R.J. Reynolds to Present Research on Potential Method to Reduce Controversial Compounds in Flue-cured Tobacco
On Sept. 6, R.J. Reynolds Tobacco Company will present the international tobacco-science community with RJR research indicating that a simple, practical, tobacco-curing process that can use existing curing barns significantly reduces certain controversial
RJR announced the discovery of this process earlier this year and indicated they were conducting ongoing tests to confirm that their lab results could be reproduced under real-world growing conditions.
David E. Townsend, Ph.D., RJR's vice president of product and process development, will summarize findings from six years of research conducted by R.J. Reynolds to investigate how TSNAs form in tobacco and how they might be reduced or removed. That research, as well as preliminary findings from ongoing research, indicates that using heat exchangers instead of direct-fire burners in tobacco curing barns could reduce the levels of nitrosamines in flue-cured tobacco by an average of at least 80%.
Some scientists have speculated that TSNAs could be among the main reasons that cigarette smoking has been associated with an increased risk of cancer.
``TSNAs have been identified as carcinogens at very high doses in some animal experiments,'' said Townsend. ``Because of that, RJR's product- stewardship philosophy demands that we actively pursue ways to reduce their occurrence in cigarette smoke. If our test results are confirmed, Reynolds Tobacco will study methods for potential use of reduced-TSNA tobacco in all of our brands.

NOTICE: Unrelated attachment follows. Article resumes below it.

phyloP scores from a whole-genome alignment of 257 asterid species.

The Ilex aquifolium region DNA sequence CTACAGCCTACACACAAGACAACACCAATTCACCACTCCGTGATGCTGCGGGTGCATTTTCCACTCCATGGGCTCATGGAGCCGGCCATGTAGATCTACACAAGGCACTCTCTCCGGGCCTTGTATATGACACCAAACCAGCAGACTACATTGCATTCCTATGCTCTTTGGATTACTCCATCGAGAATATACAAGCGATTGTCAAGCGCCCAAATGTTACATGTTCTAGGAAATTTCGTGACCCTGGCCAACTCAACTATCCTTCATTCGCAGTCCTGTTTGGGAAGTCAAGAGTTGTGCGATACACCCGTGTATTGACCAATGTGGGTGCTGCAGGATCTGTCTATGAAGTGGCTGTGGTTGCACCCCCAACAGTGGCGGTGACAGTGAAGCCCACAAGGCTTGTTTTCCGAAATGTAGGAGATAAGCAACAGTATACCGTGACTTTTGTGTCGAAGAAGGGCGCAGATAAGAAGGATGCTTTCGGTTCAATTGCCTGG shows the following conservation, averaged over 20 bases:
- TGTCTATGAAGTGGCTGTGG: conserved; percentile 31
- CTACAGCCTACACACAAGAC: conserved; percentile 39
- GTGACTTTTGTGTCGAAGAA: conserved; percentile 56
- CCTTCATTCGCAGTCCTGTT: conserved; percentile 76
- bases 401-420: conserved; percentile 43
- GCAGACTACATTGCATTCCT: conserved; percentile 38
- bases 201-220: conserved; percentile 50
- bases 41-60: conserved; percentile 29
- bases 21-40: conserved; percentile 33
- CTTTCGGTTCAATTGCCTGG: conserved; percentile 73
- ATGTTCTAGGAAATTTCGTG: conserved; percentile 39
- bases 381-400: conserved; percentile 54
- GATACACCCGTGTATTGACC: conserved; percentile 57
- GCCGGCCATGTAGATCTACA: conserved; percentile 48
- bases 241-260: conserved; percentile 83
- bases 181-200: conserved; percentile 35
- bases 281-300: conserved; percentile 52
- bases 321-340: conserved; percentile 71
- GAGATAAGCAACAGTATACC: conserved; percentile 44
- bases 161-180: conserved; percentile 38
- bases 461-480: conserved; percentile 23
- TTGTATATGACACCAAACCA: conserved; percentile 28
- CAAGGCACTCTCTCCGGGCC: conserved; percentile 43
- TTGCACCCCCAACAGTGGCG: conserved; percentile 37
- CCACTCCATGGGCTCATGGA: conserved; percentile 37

``Unfortunately,'' he said, ``there is no scientific basis at this time to conclude that reducing nitrosamines or any other single class of compounds will reduce the risks associated with smoking.
``So even if we found a way to totally eliminate TSNAs from all tobacco,'' Townsend said, ``it would be impossible to conclude that there had been a potential reduction in health risks without substantiation from a comprehensive battery of appropriate toxicological and biological tests. With the available scientific information, not making health claims about low-nitrosamine tobacco is the responsible approach.''
The RJR research results will be presented by Townsend at the Joint Meeting of the Smoke and Technology Groups of the CORESTA Congress, to be held in Innsbruck, Austria, Sept. 6-9. CORESTA is an international organization dedicated to sharing scientific knowledge about tobacco and tobacco products.
R.J. Reynolds Tobacco Company is a wholly owned subsidiary of R.J. Reynolds Tobacco Holdings, Inc. (NYSE: RJR - news). R.J. Reynolds Tobacco Company is the second-largest tobacco company in the United States, manufacturing about one of every four cigarettes sold in the United States. Reynolds Tobacco's product line includes four of the nation's ten best-selling cigarette brands: Winston, Camel, Salem and Doral